An American Elegy by Frank Ticheli is, above all, an expression of hope. It was composed in memory of those who lost their lives at Columbine High School on April 20, 1999, and to honor the survivors. It is offered as a tribute to their great strength and courage in the face of a terrible tragedy. Frank Ticheli hopes the work can also serve as one reminder of how fragile and precious life is and how intimately connected we all are as human beings.

Its a gorgeous piece, worth the time, especially today.

Thursday, July 19, 2012

Zoo the Day

“I’m bored.”

My seven-year-old son spoke the words every parent of a young child dreads.  And while they may have sounded like a mere statement, it’s really a command:  “Entertain me.  Now!”  And a complaint:  that “entertainment” you gave me to do already?  Lame!

Wanting to be a good Dad and not merely sit my son in front of the TV for another episode of SpongeBob Squarepants (“the adventures of a relentlessly optimistic sponge who lives under the sea” according to the TV guide – really if I had come up with that concept look where I’d be now.  Although I suspect the best I could do would be the adventures of a manic-depressive spatula who lives under the sink). 

Wanting to meet his boredom head on, I decided to do something active that didn’t involve toggle switches and waving white hand-held devices at the TV screen.

I decided to take him to the National Zoo.

Perfect!  Kids love the zoo! I could picture it:  we’d have an ideal father-son day, bonding over our fascination for the animals before heading home, possessing new life-long memories to cherish.

One challenge: we would have to get there.

In theory you’re taking the kids somewhere they want to go and where they will have fun. But they will make your life a miserable hell every step of the way while getting there.

Whoever said the point wasn’t the destination but the journey never travelled with a seven-year-old.

It’s not so much the physical journey.  It’s the psychological warfare along the way.

As a Dad without a car, this makes getting from Point A to Point B a constant battle.  Even when Point A is a smallish apartment and Point B is a place filled with lions and tigers and bears. 

Oh, sigh.

Although claiming to be bored to tears, he didn’t want to budge.  So I used the best motivational technique I could pull out of my father-of-the-year bag of tricks.  I bribed him.  I promised him ice cream.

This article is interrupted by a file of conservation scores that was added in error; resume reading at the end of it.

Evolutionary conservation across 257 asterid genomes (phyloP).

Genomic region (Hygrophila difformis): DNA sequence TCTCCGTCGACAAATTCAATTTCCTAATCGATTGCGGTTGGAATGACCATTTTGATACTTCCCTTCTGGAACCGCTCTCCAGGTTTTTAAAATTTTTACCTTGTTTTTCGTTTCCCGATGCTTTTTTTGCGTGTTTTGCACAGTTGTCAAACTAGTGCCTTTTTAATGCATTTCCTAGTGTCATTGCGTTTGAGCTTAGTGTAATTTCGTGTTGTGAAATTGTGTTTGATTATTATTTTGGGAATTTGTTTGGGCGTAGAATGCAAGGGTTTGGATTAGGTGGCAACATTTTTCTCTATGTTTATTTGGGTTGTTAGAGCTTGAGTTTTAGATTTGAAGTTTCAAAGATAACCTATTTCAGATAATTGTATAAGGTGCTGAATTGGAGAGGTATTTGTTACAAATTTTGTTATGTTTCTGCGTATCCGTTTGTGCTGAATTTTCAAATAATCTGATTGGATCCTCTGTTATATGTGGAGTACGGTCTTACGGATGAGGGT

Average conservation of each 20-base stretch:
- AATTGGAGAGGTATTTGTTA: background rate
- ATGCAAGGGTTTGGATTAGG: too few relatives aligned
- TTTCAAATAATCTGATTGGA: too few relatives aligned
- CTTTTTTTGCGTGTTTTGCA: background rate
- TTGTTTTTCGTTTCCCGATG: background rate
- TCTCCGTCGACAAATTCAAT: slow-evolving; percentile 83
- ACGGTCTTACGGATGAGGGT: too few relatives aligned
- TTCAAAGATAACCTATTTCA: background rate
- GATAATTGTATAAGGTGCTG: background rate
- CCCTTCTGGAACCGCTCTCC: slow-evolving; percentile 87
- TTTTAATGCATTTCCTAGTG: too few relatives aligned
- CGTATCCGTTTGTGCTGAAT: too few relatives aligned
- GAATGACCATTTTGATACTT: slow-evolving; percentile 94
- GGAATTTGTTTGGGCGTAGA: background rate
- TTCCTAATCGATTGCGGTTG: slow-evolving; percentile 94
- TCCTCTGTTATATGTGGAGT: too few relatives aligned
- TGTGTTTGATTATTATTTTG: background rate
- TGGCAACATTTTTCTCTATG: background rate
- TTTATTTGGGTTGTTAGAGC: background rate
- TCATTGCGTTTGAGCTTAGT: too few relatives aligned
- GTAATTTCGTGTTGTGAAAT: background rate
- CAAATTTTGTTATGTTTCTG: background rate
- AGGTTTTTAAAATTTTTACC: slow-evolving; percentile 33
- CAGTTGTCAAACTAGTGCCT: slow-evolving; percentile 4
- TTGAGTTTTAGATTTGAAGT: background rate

So off we went on our quest.  Me looking forward to seeing furry critters and son looking forward to frozen cuisine.

But first we had to get there.  The National Zoo is a mere five miles from my apartment, by Metro – D.C.’s subway system –just nine stops.  The Metro station is a two block walk from my front door.  Yet for all the protesting you could have thought I asked him to walk the 2,175 mile Appalachian Trail with 70 pounds strapped onto his back in winter through five feet of snow.

And he didn’t endure the trip in silence.  The whole time I endured a steady barrage of withering complaints thinly disguised as questions.  Why do we have to take the Metro?  How long do we have to wait?  Is it always this slow (admittedly these are questions Washington commuters ask everyday).  Why do we have to change trains?  How come this is not our train?  How far do we have to walk?  Can’t we take a bus?

But the most frustrating is the game of slinky.  I ask him to walk with me.  He does, for a few seconds, then falls behind.  I ask him to keep up.  And this repeats.  I try walking slower, to let him set the pace.  He simply slows until we come to a dead stop.  And then he gets impatient with me.  “Go on!” he says, like I’m the one holding things up.

Eventually we reach the zoo.  I resist the temptation to kiss the ground. Finally, let the fun begin!  First, buy him the promised hot dog and ice cream.  How hard could that be?  The answer:  hard, of course.

The next challenges began when  I realized I didn’t have much cash on hand.   No problem, I knew the zoo had an ATM.

It was broken.